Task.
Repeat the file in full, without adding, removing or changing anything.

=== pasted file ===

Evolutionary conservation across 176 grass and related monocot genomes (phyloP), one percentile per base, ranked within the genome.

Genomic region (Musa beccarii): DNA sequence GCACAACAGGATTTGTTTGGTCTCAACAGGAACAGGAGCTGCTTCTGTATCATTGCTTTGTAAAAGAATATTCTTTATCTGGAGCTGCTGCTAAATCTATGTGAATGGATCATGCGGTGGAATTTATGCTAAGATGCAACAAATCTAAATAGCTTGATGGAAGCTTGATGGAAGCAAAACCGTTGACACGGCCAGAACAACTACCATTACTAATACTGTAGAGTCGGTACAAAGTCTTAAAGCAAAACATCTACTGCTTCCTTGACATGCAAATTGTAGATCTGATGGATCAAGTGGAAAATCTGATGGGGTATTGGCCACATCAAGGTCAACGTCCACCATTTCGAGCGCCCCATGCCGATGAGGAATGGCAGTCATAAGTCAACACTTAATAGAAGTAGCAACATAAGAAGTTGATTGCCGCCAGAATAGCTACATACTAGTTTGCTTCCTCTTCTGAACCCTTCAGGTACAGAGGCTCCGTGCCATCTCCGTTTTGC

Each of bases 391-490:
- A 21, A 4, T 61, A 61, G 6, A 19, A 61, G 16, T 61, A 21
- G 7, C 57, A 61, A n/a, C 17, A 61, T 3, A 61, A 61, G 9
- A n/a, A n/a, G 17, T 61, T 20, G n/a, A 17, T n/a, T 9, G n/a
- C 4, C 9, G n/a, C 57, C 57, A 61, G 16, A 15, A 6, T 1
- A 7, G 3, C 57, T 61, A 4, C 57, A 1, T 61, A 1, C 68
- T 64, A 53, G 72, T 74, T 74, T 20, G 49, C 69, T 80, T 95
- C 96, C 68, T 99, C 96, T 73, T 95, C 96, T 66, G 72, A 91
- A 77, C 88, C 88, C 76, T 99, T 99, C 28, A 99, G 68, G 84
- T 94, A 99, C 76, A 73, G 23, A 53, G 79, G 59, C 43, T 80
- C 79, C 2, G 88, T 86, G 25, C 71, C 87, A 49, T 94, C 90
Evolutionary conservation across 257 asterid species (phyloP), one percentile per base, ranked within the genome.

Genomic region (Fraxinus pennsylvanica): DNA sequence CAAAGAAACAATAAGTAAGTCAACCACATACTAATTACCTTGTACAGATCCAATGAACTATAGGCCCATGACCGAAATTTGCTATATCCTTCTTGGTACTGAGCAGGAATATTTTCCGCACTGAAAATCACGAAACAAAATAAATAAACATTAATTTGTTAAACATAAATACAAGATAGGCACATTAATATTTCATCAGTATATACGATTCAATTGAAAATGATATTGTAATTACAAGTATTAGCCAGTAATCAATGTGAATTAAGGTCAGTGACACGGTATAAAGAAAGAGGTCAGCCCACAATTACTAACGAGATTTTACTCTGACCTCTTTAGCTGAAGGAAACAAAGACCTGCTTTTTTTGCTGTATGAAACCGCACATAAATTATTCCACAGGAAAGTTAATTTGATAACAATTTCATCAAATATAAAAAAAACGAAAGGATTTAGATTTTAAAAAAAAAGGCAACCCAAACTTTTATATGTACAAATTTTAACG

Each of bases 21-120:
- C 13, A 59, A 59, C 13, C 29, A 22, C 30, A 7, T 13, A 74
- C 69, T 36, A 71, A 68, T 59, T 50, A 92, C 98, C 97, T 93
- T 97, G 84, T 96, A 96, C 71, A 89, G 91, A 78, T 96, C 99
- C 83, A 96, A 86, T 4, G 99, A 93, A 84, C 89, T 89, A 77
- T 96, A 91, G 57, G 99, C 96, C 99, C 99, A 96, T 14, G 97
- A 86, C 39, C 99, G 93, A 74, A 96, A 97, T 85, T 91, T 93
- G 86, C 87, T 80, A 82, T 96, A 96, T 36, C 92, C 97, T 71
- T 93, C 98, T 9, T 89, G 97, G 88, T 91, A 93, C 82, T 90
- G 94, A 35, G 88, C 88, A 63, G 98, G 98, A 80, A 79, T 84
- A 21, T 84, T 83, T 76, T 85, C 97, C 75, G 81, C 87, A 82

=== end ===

Evolutionary conservation across 176 grass and related monocot genomes (phyloP), one percentile per base, ranked within the genome.

Genomic region (Musa beccarii): DNA sequence GCACAACAGGATTTGTTTGGTCTCAACAGGAACAGGAGCTGCTTCTGTATCATTGCTTTGTAAAAGAATATTCTTTATCTGGAGCTGCTGCTAAATCTATGTGAATGGATCATGCGGTGGAATTTATGCTAAGATGCAACAAATCTAAATAGCTTGATGGAAGCTTGATGGAAGCAAAACCGTTGACACGGCCAGAACAACTACCATTACTAATACTGTAGAGTCGGTACAAAGTCTTAAAGCAAAACATCTACTGCTTCCTTGACATGCAAATTGTAGATCTGATGGATCAAGTGGAAAATCTGATGGGGTATTGGCCACATCAAGGTCAACGTCCACCATTTCGAGCGCCCCATGCCGATGAGGAATGGCAGTCATAAGTCAACACTTAATAGAAGTAGCAACATAAGAAGTTGATTGCCGCCAGAATAGCTACATACTAGTTTGCTTCCTCTTCTGAACCCTTCAGGTACAGAGGCTCCGTGCCATCTCCGTTTTGC

Each of bases 391-490:
- A 21, A 4, T 61, A 61, G 6, A 19, A 61, G 16, T 61, A 21
- G 7, C 57, A 61, A n/a, C 17, A 61, T 3, A 61, A 61, G 9
- A n/a, A n/a, G 17, T 61, T 20, G n/a, A 17, T n/a, T 9, G n/a
- C 4, C 9, G n/a, C 57, C 57, A 61, G 16, A 15, A 6, T 1
- A 7, G 3, C 57, T 61, A 4, C 57, A 1, T 61, A 1, C 68
- T 64, A 53, G 72, T 74, T 74, T 20, G 49, C 69, T 80, T 95
- C 96, C 68, T 99, C 96, T 73, T 95, C 96, T 66, G 72, A 91
- A 77, C 88, C 88, C 76, T 99, T 99, C 28, A 99, G 68, G 84
- T 94, A 99, C 76, A 73, G 23, A 53, G 79, G 59, C 43, T 80
- C 79, C 2, G 88, T 86, G 25, C 71, C 87, A 49, T 94, C 90
Evolutionary conservation across 257 asterid species (phyloP), one percentile per base, ranked within the genome.

Genomic region (Fraxinus pennsylvanica): DNA sequence CAAAGAAACAATAAGTAAGTCAACCACATACTAATTACCTTGTACAGATCCAATGAACTATAGGCCCATGACCGAAATTTGCTATATCCTTCTTGGTACTGAGCAGGAATATTTTCCGCACTGAAAATCACGAAACAAAATAAATAAACATTAATTTGTTAAACATAAATACAAGATAGGCACATTAATATTTCATCAGTATATACGATTCAATTGAAAATGATATTGTAATTACAAGTATTAGCCAGTAATCAATGTGAATTAAGGTCAGTGACACGGTATAAAGAAAGAGGTCAGCCCACAATTACTAACGAGATTTTACTCTGACCTCTTTAGCTGAAGGAAACAAAGACCTGCTTTTTTTGCTGTATGAAACCGCACATAAATTATTCCACAGGAAAGTTAATTTGATAACAATTTCATCAAATATAAAAAAAACGAAAGGATTTAGATTTTAAAAAAAAAGGCAACCCAAACTTTTATATGTACAAATTTTAACG

Each of bases 21-120:
- C 13, A 59, A 59, C 13, C 29, A 22, C 30, A 7, T 13, A 74
- C 69, T 36, A 71, A 68, T 59, T 50, A 92, C 98, C 97, T 93
- T 97, G 84, T 96, A 96, C 71, A 89, G 91, A 78, T 96, C 99
- C 83, A 96, A 86, T 4, G 99, A 93, A 84, C 89, T 89, A 77
- T 96, A 91, G 57, G 99, C 96, C 99, C 99, A 96, T 14, G 97
- A 86, C 39, C 99, G 93, A 74, A 96, A 97, T 85, T 91, T 93
- G 86, C 87, T 80, A 82, T 96, A 96, T 36, C 92, C 97, T 71
- T 93, C 98, T 9, T 89, G 97, G 88, T 91, A 93, C 82, T 90
- G 94, A 35, G 88, C 88, A 63, G 98, G 98, A 80, A 79, T 84
- A 21, T 84, T 83, T 76, T 85, C 97, C 75, G 81, C 87, A 82